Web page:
Thomas Timmins was born on 30th October 1841 (some sources say 1840) at Oldbury, Worcestershire (formerly Shropshire), now part of the Borough of Smethwick. It is likely that his father, also named Thomas was a licenced victualler and coalmaster [Solicitor's Journal and Reporter Jan 26 1861] and that he met and probably married Elizabeth Jane McKean, who was born in Sunderland, whilst still in Oldbury. He was educated at the Home Missionary Board and became a Unitarian Minister, as was his father-in-law, around 1863 and moved to Portsmouth where, in 1874, he became Minister at the Unitarian church in High Street. The 1881 Census records that Thomas and Elizabeth were living at 8 King Street, Portsea when they were 40 and 43 years of age respectively.
Apart from his usual duties at the church, which he performed with rigour, Reverend Timmins regularly attended meetings of the Portsmouth Literary and Scientific Society, later becoming a Vice President. His participation in debates were infrequent, generally restricting himsself to speaking on aesthetic matters such as the meaning of beauty, but also encompassing wider social issues including the persecution of Jews in Russia. In only one known instance, on 24th February 1877, did he present a paper to the society; on the subject of "American Life, Character and Scenery". He opened this talk by 'alluding to the pleasure with which his eye rested on America for the first time'. It is not known exactly when he had crossed the Atlantic, but during the presentation Timmins mentioned that he had been resident there for five years. It is also known that in 1870 Timmins accepted charge of the local Unitarian church in Brighton, Massachusetts for a period of 6 months [The Monthly Journal of the American Unitarian Association: Volume 10 - Page 510]. He must also have travelled widely, including a transcontinental trip by train, given the detailed information he included in his paper.
His involvement in the local community did not stop there as he was the chair of the Choral Union and a member of the board of John Pounds Ragged School, but the cause with which he became identified in both England and America was that of the humane treament of animals. The earliest evidence for this comes from the Hampshire Telegraph of the 22nd September 1880, reporting on an annual meeting of the recently formed Portsmouth and Gosport Branch of the Royal Society for the Prevention of Cruelty to Animals. The Chair was occupied by the Mayor Alderman A. Cudlipp who was supported by, amongst others, the Reverend Thomas Timmins. It was during the annual report of the society that mention was made of the "Bands of Mercy" which Timmins was later to export to America with notable success.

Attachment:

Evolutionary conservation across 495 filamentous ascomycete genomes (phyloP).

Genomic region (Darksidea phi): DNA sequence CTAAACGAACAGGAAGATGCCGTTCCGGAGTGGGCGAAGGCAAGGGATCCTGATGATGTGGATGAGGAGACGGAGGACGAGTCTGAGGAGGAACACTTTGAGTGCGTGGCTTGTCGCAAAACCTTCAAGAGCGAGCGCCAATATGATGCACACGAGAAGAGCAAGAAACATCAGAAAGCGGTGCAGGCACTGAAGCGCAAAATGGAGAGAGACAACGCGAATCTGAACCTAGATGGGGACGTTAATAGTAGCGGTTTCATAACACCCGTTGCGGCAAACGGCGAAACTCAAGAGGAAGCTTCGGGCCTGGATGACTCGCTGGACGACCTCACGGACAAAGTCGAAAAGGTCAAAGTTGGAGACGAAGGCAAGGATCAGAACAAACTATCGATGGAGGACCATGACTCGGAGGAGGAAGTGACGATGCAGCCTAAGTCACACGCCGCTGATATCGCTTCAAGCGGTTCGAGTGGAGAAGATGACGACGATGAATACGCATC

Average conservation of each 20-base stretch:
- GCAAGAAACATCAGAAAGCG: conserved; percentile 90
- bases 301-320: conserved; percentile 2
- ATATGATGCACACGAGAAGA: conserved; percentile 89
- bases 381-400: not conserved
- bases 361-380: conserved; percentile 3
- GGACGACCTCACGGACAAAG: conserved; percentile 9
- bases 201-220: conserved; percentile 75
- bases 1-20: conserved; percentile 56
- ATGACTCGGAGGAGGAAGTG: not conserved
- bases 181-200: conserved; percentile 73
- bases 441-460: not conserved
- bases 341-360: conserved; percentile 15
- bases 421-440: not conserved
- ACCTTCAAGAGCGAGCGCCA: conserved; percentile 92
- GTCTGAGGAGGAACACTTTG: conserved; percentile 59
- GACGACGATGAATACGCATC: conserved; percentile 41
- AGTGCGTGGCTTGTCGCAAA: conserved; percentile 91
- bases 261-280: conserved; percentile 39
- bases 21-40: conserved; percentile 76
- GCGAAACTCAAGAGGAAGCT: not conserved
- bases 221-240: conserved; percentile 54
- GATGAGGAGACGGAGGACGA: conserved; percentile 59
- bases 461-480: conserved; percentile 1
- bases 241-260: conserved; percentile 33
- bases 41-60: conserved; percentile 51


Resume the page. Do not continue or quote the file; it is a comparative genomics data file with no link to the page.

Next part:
The Bands of Mercy were formed at schools and churches and were designed to teach children to abstain from acts of cruelty to animals. They were based on the Bands of Hope which encouraged the abstinence from alcohol.
On 20th May 1882 the Hampshire Telegraph reported that the Rev. Timmins was suffering from 'nervous debility and depression induced by anxiety and overwork' and as a consequence was relinquishing his ministerial position and leaving Portsmouth for a much needed holiday. He preached for the last time on the 4th June that year.
The 'holiday' did not turn out quite as may have been expected. Thomas and Elizabeth set out for America within a few weeks and on July 8th 1882 Thomas was introduced to George Thorndike Angell with whom he was destined to create a whole new movement in America. In his autobiography, Geo. T. Angell (as he was usually described) recalled the incident as follows:-
"I had just got ready to begin a campaign of humane education when, on July 8, 1882.... I was introduced by my friend Chief-Justice Parmenter to the Rev. Thomas Timmins of Portsmouth, Eng., who had been connected with an English "Band of Mercy," and who was, of all men in the world, just the man needed to help carry out the work. If our meeting just at that time was not providential, it was certainly wonderful, and in the light of results will, I am sure, by many who have read Mr. Timmins's interesting history of it, be deemed providential. We immediately began work, determined to found a great order of mercy, which should reach, not only through the State, but over the continent, and as much farther as God willed. During twenty days we laid its foundations, most carefully considering and discussing every point."